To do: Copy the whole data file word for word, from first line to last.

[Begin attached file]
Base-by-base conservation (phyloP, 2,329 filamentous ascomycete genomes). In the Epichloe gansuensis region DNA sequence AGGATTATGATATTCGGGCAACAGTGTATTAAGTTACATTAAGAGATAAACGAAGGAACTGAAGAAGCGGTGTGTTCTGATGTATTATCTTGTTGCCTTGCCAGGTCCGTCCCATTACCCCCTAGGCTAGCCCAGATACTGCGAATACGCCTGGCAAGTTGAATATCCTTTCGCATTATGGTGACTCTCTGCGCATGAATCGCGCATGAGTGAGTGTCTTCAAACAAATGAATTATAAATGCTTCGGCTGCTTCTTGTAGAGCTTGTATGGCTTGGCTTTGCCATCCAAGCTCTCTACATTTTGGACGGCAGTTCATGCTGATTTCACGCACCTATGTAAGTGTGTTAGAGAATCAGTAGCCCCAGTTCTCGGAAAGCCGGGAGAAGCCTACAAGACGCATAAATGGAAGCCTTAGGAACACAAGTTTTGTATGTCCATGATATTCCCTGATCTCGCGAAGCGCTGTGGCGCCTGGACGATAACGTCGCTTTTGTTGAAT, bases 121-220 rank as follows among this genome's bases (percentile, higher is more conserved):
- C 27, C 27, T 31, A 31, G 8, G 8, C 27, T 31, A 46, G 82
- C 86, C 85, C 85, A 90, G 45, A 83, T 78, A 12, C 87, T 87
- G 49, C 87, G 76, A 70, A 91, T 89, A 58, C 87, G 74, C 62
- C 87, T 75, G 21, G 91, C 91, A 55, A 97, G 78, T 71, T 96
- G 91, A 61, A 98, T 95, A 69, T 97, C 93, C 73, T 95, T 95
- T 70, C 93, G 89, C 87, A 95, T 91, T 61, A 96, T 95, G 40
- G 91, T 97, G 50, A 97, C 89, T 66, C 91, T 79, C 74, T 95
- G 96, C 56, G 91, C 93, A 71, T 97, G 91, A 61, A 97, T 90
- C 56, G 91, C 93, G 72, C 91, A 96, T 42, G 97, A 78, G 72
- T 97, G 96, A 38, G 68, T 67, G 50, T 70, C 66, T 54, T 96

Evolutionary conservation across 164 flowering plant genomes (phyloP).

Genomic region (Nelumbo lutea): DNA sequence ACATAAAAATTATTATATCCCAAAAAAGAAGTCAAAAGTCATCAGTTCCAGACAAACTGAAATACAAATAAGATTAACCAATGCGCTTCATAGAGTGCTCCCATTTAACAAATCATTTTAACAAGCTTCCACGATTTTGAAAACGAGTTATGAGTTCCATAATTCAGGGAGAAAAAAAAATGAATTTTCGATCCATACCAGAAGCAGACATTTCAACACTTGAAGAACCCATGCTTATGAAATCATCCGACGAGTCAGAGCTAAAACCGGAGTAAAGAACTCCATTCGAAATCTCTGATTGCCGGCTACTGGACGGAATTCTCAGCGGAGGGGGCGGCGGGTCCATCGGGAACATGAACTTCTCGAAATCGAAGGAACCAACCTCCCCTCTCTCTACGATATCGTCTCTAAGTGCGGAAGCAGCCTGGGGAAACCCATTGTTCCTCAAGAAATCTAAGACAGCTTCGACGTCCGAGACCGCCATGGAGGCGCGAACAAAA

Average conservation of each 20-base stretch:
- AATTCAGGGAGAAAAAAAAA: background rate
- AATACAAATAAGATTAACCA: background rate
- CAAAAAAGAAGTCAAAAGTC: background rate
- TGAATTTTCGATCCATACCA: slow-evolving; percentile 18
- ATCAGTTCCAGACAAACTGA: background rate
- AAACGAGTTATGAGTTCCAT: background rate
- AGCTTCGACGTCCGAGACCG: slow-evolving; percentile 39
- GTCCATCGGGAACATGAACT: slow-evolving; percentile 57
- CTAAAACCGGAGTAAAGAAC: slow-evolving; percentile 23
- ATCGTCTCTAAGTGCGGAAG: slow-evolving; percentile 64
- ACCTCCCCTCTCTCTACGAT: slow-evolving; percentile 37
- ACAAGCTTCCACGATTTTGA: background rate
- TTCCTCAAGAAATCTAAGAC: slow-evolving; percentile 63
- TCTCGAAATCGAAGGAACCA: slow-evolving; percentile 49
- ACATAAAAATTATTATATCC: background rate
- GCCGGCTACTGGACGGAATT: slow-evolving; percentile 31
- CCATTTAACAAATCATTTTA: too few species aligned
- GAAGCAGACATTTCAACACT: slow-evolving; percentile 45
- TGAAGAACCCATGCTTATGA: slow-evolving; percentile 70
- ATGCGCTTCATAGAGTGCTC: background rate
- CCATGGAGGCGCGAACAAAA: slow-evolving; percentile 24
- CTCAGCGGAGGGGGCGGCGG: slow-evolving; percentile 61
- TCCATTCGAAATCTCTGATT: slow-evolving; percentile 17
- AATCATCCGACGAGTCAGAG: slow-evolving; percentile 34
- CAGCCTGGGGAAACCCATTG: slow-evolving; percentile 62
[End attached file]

Base-by-base conservation (phyloP, 2,329 filamentous ascomycete genomes). In the Epichloe gansuensis region DNA sequence AGGATTATGATATTCGGGCAACAGTGTATTAAGTTACATTAAGAGATAAACGAAGGAACTGAAGAAGCGGTGTGTTCTGATGTATTATCTTGTTGCCTTGCCAGGTCCGTCCCATTACCCCCTAGGCTAGCCCAGATACTGCGAATACGCCTGGCAAGTTGAATATCCTTTCGCATTATGGTGACTCTCTGCGCATGAATCGCGCATGAGTGAGTGTCTTCAAACAAATGAATTATAAATGCTTCGGCTGCTTCTTGTAGAGCTTGTATGGCTTGGCTTTGCCATCCAAGCTCTCTACATTTTGGACGGCAGTTCATGCTGATTTCACGCACCTATGTAAGTGTGTTAGAGAATCAGTAGCCCCAGTTCTCGGAAAGCCGGGAGAAGCCTACAAGACGCATAAATGGAAGCCTTAGGAACACAAGTTTTGTATGTCCATGATATTCCCTGATCTCGCGAAGCGCTGTGGCGCCTGGACGATAACGTCGCTTTTGTTGAAT, bases 121-220 rank as follows among this genome's bases (percentile, higher is more conserved):
- C 27, C 27, T 31, A 31, G 8, G 8, C 27, T 31, A 46, G 82
- C 86, C 85, C 85, A 90, G 45, A 83, T 78, A 12, C 87, T 87
- G 49, C 87, G 76, A 70, A 91, T 89, A 58, C 87, G 74, C 62
- C 87, T 75, G 21, G 91, C 91, A 55, A 97, G 78, T 71, T 96
- G 91, A 61, A 98, T 95, A 69, T 97, C 93, C 73, T 95, T 95
- T 70, C 93, G 89, C 87, A 95, T 91, T 61, A 96, T 95, G 40
- G 91, T 97, G 50, A 97, C 89, T 66, C 91, T 79, C 74, T 95
- G 96, C 56, G 91, C 93, A 71, T 97, G 91, A 61, A 97, T 90
- C 56, G 91, C 93, G 72, C 91, A 96, T 42, G 97, A 78, G 72
- T 97, G 96, A 38, G 68, T 67, G 50, T 70, C 66, T 54, T 96

Evolutionary conservation across 164 flowering plant genomes (phyloP).

Genomic region (Nelumbo lutea): DNA sequence ACATAAAAATTATTATATCCCAAAAAAGAAGTCAAAAGTCATCAGTTCCAGACAAACTGAAATACAAATAAGATTAACCAATGCGCTTCATAGAGTGCTCCCATTTAACAAATCATTTTAACAAGCTTCCACGATTTTGAAAACGAGTTATGAGTTCCATAATTCAGGGAGAAAAAAAAATGAATTTTCGATCCATACCAGAAGCAGACATTTCAACACTTGAAGAACCCATGCTTATGAAATCATCCGACGAGTCAGAGCTAAAACCGGAGTAAAGAACTCCATTCGAAATCTCTGATTGCCGGCTACTGGACGGAATTCTCAGCGGAGGGGGCGGCGGGTCCATCGGGAACATGAACTTCTCGAAATCGAAGGAACCAACCTCCCCTCTCTCTACGATATCGTCTCTAAGTGCGGAAGCAGCCTGGGGAAACCCATTGTTCCTCAAGAAATCTAAGACAGCTTCGACGTCCGAGACCGCCATGGAGGCGCGAACAAAA

Average conservation of each 20-base stretch:
- AATTCAGGGAGAAAAAAAAA: background rate
- AATACAAATAAGATTAACCA: background rate
- CAAAAAAGAAGTCAAAAGTC: background rate
- TGAATTTTCGATCCATACCA: slow-evolving; percentile 18
- ATCAGTTCCAGACAAACTGA: background rate
- AAACGAGTTATGAGTTCCAT: background rate
- AGCTTCGACGTCCGAGACCG: slow-evolving; percentile 39
- GTCCATCGGGAACATGAACT: slow-evolving; percentile 57
- CTAAAACCGGAGTAAAGAAC: slow-evolving; percentile 23
- ATCGTCTCTAAGTGCGGAAG: slow-evolving; percentile 64
- ACCTCCCCTCTCTCTACGAT: slow-evolving; percentile 37
- ACAAGCTTCCACGATTTTGA: background rate
- TTCCTCAAGAAATCTAAGAC: slow-evolving; percentile 63
- TCTCGAAATCGAAGGAACCA: slow-evolving; percentile 49
- ACATAAAAATTATTATATCC: background rate
- GCCGGCTACTGGACGGAATT: slow-evolving; percentile 31
- CCATTTAACAAATCATTTTA: too few species aligned
- GAAGCAGACATTTCAACACT: slow-evolving; percentile 45
- TGAAGAACCCATGCTTATGA: slow-evolving; percentile 70
- ATGCGCTTCATAGAGTGCTC: background rate
- CCATGGAGGCGCGAACAAAA: slow-evolving; percentile 24
- CTCAGCGGAGGGGGCGGCGG: slow-evolving; percentile 61
- TCCATTCGAAATCTCTGATT: slow-evolving; percentile 17
- AATCATCCGACGAGTCAGAG: slow-evolving; percentile 34
- CAGCCTGGGGAAACCCATTG: slow-evolving; percentile 62